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    Quote Originally Posted by Myers View Post
    It's worked good for me in Seward and Homer. The weather app is great for planning your weekend before you head out, it's no good out of coverage areas. The GPS/plotter is great anywhere. It had "boat" on it so I was attracted to it like a fishing lure!
    The apps related to location work on cell phones? But there is no reception too far out of Whittier or Seward. How do they work?

  5. #5

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    The GPS is a GPS on the phone, it works with the satelites. For example: Drove from one end of Florida to another with it on the navigation app running on satelites. Won't work in a building because the GPS can't get a satelite fix. The measuring apps are for measuring, they work anywhere, just like the level or compass app, or any other thing on the phone from the notebook to the calendar. The NOAA data is the internet/phone line coverage areas only, they won't work out of cell range. They even have hiking apps that show TOPO MAPS out in the middle of nowhere. They track your route and store it for ever or for keeping track of your distances, etc.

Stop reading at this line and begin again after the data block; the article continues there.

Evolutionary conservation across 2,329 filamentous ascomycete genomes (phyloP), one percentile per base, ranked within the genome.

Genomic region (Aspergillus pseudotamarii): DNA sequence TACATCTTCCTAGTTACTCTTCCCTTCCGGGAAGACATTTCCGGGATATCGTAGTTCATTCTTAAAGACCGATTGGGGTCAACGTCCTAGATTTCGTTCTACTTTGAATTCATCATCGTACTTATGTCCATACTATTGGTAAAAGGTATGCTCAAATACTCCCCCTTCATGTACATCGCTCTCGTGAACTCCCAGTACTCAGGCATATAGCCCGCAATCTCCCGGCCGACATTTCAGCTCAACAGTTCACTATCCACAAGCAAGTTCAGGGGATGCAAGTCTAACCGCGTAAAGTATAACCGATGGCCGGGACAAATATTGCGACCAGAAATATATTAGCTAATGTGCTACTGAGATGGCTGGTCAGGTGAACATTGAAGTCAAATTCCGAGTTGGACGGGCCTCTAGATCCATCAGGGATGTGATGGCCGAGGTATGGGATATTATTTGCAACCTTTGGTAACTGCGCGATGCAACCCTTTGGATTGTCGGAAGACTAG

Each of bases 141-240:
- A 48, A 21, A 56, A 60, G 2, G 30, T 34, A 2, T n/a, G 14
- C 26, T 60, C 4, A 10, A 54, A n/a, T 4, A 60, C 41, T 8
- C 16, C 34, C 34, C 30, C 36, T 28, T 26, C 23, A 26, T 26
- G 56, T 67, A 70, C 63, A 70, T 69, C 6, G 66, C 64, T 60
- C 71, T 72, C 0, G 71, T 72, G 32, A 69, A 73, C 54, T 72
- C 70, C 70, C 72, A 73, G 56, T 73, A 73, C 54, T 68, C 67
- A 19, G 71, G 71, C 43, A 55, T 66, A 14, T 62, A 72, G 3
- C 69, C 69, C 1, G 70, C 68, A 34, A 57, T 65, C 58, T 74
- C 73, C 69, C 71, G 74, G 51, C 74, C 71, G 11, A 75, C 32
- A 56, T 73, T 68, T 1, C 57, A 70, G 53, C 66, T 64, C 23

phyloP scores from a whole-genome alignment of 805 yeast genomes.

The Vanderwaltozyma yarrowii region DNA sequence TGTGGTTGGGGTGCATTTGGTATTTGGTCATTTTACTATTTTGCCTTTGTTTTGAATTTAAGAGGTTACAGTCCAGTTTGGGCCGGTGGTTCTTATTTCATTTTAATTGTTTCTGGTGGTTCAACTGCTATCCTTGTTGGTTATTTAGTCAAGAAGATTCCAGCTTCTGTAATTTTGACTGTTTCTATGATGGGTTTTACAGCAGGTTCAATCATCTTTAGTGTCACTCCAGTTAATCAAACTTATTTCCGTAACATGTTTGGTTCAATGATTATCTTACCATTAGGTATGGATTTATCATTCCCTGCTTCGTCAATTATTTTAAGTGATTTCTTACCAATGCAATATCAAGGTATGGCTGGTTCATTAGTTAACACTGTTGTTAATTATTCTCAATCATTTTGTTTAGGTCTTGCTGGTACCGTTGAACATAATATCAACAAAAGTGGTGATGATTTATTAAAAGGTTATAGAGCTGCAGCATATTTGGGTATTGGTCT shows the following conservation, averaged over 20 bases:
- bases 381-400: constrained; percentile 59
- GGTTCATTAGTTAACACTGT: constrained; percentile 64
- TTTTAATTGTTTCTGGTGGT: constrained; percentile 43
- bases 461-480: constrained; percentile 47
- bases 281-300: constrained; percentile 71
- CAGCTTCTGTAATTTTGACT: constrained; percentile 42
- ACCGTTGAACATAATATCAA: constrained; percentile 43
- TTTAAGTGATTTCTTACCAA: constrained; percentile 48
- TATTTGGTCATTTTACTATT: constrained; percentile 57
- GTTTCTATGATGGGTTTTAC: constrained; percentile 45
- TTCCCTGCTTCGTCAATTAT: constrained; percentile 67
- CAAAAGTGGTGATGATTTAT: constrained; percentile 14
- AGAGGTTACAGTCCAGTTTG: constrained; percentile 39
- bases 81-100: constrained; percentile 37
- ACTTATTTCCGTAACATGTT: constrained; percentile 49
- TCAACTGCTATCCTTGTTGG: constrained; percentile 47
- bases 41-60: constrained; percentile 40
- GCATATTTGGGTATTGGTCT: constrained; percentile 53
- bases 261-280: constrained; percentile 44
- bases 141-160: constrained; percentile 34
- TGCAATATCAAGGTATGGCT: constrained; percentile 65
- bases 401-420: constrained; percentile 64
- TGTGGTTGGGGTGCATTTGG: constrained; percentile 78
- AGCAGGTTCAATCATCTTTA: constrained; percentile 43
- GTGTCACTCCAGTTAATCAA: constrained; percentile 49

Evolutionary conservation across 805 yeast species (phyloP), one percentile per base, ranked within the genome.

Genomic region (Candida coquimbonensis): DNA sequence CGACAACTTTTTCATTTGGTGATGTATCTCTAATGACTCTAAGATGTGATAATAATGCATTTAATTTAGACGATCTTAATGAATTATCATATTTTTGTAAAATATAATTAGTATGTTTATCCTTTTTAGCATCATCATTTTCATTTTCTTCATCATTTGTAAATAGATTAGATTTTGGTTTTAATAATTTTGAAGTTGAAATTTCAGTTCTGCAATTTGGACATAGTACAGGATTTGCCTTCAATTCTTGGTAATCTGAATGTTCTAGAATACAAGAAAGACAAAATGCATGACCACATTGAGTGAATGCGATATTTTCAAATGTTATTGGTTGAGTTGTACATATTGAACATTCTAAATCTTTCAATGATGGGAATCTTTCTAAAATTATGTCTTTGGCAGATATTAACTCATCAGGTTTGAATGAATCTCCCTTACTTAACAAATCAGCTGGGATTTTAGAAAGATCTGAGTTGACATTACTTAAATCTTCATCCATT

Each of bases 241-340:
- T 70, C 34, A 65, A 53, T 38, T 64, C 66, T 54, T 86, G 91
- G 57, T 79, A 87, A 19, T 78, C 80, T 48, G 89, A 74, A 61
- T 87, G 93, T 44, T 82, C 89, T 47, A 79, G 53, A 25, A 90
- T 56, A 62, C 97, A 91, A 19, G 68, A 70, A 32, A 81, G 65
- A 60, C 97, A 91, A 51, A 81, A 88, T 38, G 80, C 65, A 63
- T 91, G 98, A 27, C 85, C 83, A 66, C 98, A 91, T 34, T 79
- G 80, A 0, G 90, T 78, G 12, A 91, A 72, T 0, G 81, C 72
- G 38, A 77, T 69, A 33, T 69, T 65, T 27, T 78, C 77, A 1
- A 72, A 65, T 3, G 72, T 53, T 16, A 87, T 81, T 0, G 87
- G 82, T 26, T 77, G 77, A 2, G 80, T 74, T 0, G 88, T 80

There is a YouTube video of a guy demonstrating using his phone for his plotter on his boat, pretty basic.

    ARE YOU GUYS SERIOUS, YOU HAVEN'T DONE THIS YET???

  6. #6

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    Quote Originally Posted by Myers View Post
    The GPS is a GPS on the phone, it works with the satelites. For example: Drove from one end of Florida to another with it on the navigation app running on satelites. Won't work in a building because the GPS can't get a satelite fix. The measuring apps are for measuring, they work anywhere, just like the level or compass app, or any other thing on the phone from the notebook to the calendar. The NOAA data is the internet/phone line coverage areas only, they won't work out of cell range. They even have hiking apps that show TOPO MAPS out in the middle of nowhere. They track your route and store it for ever or for keeping track of your distances, etc.